August 25, 2021
From what I gather, Alamut is a literary anomaly.
It is also here that great writing intersects with my fascination for Iran.
But first, the trivia:
— This novel became an inspiration for Assassin’s Creed, although it was published long before the era of video games.
— It was written in 1938, after Slovenian Vladimir Bartol spent ten years of extensive research on the Assassins, as a response to the rise of totalitarianism in Europe.
— Bartol intended to dedicate the first edition to Benito Mussolini, but it goes without saying that no publisher would have allowed that.
— The nature of the book is frightening that it led a recent reviewer from L’Express in France to write, “If Osama bin Laden did not exist, Vladimir Bartol would have invented him.”
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While there are many myths surrounding the Order of the Assassins who inspired terror from 1090 to 1275, it is agreed among historians that no enemy of theirs ever managed to evade their daggers. The fanaticism of their followers readily willing to die for their cause became legendary. They felled viziers, emirs, and caliphs, shaped the entire political landscape in the region according to their conceits, and held the reins of power for almost two hundred years. Their most mighty fortress stood in Iran, the “Eagle’s Nest,” the impregnable Alamut.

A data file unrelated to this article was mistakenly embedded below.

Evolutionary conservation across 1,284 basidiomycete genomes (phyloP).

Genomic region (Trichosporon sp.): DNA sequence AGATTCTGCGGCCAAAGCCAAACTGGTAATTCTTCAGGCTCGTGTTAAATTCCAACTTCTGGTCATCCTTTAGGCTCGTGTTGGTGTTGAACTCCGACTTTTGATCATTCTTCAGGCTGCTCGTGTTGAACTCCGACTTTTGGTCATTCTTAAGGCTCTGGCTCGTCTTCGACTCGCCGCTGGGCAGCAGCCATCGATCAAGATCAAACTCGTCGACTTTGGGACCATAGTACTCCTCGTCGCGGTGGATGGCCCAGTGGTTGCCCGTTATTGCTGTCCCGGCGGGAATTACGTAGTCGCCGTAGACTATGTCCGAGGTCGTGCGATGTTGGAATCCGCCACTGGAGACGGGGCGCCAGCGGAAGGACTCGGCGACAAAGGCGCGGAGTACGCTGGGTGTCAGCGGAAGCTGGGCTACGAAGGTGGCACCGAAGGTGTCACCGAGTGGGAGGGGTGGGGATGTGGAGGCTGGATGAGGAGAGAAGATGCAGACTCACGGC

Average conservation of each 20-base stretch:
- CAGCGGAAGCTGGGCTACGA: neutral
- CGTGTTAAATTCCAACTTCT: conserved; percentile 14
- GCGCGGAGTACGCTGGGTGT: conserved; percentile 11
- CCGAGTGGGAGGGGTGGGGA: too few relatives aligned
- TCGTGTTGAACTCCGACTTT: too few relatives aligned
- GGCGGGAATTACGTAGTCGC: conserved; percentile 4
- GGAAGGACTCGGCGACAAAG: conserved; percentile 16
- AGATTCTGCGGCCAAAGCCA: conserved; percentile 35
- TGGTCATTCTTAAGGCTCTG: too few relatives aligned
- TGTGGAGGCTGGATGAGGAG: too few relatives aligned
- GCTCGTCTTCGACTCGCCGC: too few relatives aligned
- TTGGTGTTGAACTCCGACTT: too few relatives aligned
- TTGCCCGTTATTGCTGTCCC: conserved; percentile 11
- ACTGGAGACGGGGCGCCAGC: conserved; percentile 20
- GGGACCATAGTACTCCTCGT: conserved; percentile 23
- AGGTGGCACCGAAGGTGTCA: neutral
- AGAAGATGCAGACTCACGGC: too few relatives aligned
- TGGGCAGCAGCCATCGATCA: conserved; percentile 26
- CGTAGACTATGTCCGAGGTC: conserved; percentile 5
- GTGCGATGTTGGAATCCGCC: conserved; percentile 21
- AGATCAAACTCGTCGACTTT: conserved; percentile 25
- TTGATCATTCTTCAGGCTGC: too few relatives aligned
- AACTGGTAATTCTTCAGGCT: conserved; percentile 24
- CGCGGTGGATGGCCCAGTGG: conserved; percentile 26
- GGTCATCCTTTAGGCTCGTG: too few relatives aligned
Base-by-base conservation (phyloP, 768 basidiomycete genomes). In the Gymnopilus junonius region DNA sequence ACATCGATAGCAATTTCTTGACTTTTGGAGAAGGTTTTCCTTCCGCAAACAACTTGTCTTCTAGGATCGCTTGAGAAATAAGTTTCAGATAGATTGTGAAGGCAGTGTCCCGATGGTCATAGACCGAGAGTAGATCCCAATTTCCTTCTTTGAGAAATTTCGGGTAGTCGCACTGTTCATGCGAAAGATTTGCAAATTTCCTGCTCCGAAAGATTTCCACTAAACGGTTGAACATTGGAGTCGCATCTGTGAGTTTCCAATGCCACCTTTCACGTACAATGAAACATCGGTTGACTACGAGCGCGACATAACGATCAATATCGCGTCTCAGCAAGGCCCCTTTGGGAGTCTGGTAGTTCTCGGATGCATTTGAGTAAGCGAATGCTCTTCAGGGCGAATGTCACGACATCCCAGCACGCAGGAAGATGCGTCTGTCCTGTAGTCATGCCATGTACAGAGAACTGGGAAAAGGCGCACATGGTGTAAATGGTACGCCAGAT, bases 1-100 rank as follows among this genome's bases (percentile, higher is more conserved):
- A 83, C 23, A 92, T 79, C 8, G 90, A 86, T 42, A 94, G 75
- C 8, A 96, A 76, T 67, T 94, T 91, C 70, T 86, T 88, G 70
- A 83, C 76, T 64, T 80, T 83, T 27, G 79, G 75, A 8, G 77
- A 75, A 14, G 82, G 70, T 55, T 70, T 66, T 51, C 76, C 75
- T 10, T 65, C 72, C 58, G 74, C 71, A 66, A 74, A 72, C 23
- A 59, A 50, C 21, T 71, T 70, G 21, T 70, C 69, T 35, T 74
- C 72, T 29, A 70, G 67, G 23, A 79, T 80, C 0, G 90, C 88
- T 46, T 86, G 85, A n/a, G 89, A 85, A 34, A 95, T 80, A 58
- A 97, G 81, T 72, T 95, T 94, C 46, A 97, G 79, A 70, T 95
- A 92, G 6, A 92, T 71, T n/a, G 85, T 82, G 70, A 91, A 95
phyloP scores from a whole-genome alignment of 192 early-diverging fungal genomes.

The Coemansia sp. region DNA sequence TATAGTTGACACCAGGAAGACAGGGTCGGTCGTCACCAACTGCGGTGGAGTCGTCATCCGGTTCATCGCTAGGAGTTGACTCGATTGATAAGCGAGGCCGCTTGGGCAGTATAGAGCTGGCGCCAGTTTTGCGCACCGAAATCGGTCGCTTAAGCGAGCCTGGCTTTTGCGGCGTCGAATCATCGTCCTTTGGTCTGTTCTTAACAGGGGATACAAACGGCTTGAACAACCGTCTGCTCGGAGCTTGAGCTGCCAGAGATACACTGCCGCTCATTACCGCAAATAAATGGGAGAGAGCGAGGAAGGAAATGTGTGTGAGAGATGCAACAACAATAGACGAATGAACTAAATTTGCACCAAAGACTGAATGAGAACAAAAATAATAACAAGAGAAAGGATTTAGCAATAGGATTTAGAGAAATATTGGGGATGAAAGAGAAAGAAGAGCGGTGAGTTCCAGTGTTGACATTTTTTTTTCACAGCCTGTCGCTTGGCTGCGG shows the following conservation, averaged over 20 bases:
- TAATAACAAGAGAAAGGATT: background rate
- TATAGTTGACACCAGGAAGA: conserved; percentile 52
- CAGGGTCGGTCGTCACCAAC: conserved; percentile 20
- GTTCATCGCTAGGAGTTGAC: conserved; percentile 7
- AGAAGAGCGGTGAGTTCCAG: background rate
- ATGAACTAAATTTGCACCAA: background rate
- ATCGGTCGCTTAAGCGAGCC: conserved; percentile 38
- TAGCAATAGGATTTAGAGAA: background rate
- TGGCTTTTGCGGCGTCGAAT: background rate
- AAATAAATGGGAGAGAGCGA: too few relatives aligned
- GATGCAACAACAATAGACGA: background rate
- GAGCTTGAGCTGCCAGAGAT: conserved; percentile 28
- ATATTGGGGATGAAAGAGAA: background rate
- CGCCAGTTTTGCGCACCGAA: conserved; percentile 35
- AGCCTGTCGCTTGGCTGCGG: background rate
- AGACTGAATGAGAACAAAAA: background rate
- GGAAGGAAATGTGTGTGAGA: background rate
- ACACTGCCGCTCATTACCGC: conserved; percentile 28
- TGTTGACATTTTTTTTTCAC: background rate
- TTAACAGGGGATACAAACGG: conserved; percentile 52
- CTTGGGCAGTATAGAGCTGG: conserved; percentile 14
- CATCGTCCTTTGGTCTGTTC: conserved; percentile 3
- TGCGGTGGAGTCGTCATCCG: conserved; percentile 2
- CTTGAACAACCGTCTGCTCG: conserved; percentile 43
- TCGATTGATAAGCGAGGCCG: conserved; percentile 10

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Engrossing, tragic, and rife with philosophy, Bartol also plays on the myths, but this novel is essentially a chilling warning against charismatic leaders who test the limits of human blindness, against ideologies that have the ability to manipulate minds and emotions and subsequently annihilate logical thought.
“…𝘪𝘵 𝘴𝘦𝘦𝘮𝘦𝘥 𝘮𝘰𝘳𝘦 𝘱𝘳𝘢𝘤𝘵𝘪𝘤𝘢𝘭 𝘵𝘰 𝘵𝘩𝘦𝘮 𝘵𝘰 𝘩𝘰𝘭𝘥 𝘰𝘯𝘵𝘰 𝘴𝘰𝘮𝘦𝘵𝘩𝘪𝘯𝘨 𝘴𝘰𝘭𝘪𝘥 𝘵𝘩𝘢𝘯 𝘵𝘰 𝘨𝘳𝘰𝘱𝘦 𝘵𝘩𝘦𝘪𝘳 𝘸𝘢𝘺 𝘵𝘰 𝘦𝘵𝘦𝘳𝘯𝘢𝘭 𝘶𝘯𝘤𝘦𝘳𝘵𝘢𝘪𝘯𝘵𝘺 𝘢𝘯𝘥 𝘦𝘯𝘥𝘭𝘦𝘴𝘴 𝘯𝘦𝘨𝘢𝘵𝘪𝘰𝘯. 𝘕𝘰𝘵 𝘫𝘶𝘴𝘵 𝘴𝘪𝘮𝘱𝘭𝘦 𝘧𝘰𝘭𝘬 𝘧𝘳𝘰𝘮 𝘵𝘩𝘦 𝘮𝘢𝘴𝘴𝘦𝘴, 𝘦𝘷𝘦𝘯 𝘵𝘩𝘦 𝘮𝘰𝘳𝘦 𝘦𝘹𝘢𝘭𝘵𝘦𝘥 𝘮𝘪𝘯𝘥𝘴 𝘱𝘳𝘦𝘧𝘦𝘳𝘳𝘦𝘥 𝘢 𝘵𝘢𝘯𝘨𝘪𝘣𝘭𝘦 𝘭𝘪𝘦 𝘵𝘰 𝘢𝘯 𝘶𝘯𝘨𝘳𝘢𝘴𝘱𝘢𝘣𝘭𝘦 𝘵𝘳𝘶𝘵𝘩.”
It is both unsettling and incredible how a novel set in the 11th century, written in 1938, reads like a warning written specifically for our generation.